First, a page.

Foam Dressing for Treating Pressure UlcersYour NameNR451 RN Capstone CourseTerm and Year FOAM DRESSING??2Foam Dressing for Treating Pressure Ulcers?Pressure ulcers are a type of hospital acquired condition that occur when an individual has in the same position for an extended period of time (Walker, Gillespie, Thalib, Higgins, & Whitty, 2017).
Pressure ulcers cause substantial pain and suffering to patients, as well as a significant financial burden to the healthcare institution (Demarré et al., 2015). Foam dressings are a type of intervention that are aimed at absorbing fluids from wounds while keeping them moistened, and some research has shown that these dressings may be superior to other types (Santamaria et al., 2015).
In addition to using foam dressings to prevent the occurrence of pressure ulcers, it is necessary to ensure that healthcare providers are well educated regarding the stages of development of pressure ulcers. Studies have shown that educational interventions can assist staff in identifying and classifying the skin lesions that are indicative of an impending pressure ulcer (Ham, Schoonhoven, Schuurmans, Veugelers, & Leenen, 2015). The aim of the present project is to implement an intervention program that will focus upon the identification and classification of pressure ulcers and the use of foam dressings for treating them.Change Model Overview?The ACE Star model utilizes five stages of knowledge transformation to provide a framework for operationalizing evidence-based practices (Anne Arundel Medical Center, 2018). This model utilizes discovery research, evidence summary, translation to guidelines, practice integration, and evaluation of outcomes as the stages in making a change (Anne Arundel Medical Center, 2018). The process of transforming knowledge into practice occurs in sequential and logical stages in this model. Nurses should use this model to facilitate change because it facilitates the discovery and evaluation of new evidence that can be incorporated into practice.Define the Scope of the EBPPressure ulcers impose a significant burden on the patient and the healthcare institution.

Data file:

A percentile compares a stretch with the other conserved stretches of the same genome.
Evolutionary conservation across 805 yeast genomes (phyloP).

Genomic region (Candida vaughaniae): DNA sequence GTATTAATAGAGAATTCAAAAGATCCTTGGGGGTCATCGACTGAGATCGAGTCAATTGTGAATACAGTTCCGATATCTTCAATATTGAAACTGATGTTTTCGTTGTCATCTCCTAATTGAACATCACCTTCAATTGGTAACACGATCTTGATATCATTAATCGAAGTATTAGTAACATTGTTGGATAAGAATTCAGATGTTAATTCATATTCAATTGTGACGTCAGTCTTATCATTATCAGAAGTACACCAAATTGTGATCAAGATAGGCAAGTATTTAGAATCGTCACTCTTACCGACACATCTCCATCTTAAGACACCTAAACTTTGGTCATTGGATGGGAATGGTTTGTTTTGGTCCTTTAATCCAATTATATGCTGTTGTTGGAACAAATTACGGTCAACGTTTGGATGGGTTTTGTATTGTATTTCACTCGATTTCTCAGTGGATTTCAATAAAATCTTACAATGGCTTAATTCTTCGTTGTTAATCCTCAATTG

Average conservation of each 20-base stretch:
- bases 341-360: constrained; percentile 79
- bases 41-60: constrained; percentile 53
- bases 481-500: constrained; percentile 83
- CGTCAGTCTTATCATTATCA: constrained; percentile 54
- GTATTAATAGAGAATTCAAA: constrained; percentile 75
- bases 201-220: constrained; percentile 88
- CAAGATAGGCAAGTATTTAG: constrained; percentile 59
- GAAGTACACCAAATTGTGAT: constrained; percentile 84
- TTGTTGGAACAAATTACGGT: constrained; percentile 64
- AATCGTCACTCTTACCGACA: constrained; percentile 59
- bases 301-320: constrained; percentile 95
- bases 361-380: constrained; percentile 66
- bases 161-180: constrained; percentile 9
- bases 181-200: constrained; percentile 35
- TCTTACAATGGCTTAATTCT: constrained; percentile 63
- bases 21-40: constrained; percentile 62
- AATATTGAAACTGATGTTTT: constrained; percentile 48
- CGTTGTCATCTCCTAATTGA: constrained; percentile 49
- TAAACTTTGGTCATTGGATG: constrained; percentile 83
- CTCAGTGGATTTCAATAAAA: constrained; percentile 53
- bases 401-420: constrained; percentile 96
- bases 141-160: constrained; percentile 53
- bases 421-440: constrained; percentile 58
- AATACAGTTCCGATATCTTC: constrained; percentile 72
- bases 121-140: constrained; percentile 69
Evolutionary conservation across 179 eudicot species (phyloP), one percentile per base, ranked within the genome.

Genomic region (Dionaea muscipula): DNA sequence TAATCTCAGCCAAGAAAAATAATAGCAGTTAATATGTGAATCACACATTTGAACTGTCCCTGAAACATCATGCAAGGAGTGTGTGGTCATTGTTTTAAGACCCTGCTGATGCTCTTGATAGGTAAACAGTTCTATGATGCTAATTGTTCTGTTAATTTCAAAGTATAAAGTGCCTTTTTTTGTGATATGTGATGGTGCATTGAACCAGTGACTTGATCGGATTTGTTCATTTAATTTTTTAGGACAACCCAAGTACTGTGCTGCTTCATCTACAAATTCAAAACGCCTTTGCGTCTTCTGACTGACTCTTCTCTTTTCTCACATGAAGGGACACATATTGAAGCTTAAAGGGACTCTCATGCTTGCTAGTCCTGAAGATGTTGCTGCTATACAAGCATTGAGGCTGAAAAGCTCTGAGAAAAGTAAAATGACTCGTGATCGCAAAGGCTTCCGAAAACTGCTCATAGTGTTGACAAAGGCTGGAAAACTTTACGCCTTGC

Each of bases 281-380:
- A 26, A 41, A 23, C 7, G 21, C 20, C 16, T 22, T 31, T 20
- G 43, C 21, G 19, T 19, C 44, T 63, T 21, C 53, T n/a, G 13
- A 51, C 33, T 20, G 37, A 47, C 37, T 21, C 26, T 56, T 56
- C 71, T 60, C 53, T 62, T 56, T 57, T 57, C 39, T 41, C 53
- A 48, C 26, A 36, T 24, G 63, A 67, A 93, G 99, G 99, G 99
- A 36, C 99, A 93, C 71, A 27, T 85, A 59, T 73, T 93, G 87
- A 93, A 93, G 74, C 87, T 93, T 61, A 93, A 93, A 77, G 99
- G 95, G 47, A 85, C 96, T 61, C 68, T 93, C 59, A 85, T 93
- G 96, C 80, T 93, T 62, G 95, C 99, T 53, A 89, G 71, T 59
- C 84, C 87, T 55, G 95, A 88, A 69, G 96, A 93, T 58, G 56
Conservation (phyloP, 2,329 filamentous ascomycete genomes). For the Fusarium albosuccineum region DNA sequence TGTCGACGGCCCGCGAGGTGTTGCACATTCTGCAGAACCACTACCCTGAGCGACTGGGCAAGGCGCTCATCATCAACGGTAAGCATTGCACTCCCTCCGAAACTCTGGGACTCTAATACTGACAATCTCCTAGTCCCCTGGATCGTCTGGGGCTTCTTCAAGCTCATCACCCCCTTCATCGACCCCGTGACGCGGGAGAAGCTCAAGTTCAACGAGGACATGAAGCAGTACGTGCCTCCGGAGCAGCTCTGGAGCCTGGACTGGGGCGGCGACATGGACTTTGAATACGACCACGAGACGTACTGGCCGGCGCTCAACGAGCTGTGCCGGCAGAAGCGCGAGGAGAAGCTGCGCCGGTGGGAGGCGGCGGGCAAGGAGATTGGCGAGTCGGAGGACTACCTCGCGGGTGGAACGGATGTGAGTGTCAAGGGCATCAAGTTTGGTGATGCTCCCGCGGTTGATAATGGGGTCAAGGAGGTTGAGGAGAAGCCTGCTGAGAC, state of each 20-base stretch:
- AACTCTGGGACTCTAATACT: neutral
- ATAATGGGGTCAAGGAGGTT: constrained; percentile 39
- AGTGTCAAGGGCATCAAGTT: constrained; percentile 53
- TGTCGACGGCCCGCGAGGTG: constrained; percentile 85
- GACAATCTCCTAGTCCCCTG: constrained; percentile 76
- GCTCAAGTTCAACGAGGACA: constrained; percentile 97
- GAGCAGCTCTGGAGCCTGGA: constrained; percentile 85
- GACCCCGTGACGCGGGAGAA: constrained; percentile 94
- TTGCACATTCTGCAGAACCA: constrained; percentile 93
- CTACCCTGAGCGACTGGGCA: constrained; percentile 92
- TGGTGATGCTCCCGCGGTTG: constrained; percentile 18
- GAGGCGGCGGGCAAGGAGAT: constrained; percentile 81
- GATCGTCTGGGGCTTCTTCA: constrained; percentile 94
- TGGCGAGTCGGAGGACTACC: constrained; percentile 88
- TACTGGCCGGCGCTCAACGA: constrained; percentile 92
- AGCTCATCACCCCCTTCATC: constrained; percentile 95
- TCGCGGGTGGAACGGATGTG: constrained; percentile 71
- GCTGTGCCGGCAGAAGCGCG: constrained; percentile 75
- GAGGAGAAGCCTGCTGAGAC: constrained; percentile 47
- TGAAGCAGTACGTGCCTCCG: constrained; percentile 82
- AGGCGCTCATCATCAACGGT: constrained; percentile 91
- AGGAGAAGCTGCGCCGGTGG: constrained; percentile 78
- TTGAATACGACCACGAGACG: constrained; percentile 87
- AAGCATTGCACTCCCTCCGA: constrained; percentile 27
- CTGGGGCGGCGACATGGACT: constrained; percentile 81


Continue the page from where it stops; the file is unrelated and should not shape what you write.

They occur when an individual has been sitting or lying in one position for an extended period of time, and are largely avoidable with proper staff training and implementation of care and management methods. Pressure ulcers are prevalent at differencing rates throughout the world, ranging from 4.7 to 25% (Kwong, Hung, & Woo, 2016). This problem impacts healthcare on a broader scale because these types of hospital acquired injuries are an indicator of the quality of care in a facility, and they have a significant negative impact on residents, healthcare providers, and the costs of healthcare (Kwong et al., 2016).
StakeholdersThe stakeholders in this project are the team leader, the charge nurse, supply management for unit stock, and of course, the patient.Determine Responsibility of Team MembersThese members are important to the project for various reasons. The team leader is responsible for initiating and following the intervention processes, as well as for evaluating the project at its completion and making recommendations. The charge nurse ensures that legal standards and organizational policies are met regarding wound care. Supply management locates and stocks the area with the foam dressings. Patients are important because they are directly impacted and can offer insight into their experience.
EvidenceThere are several types of evidence available concerning pressure ulcers in healthcare institutions. One study that is significant this project found that several factors that contribute to the incidence of pressure ulcers could be prevented with education and training (Kwong et al., 2016). A different research study found that by implementing an educational program, the identification and classification skills of healthcare personnel greatly increased (Ham et al.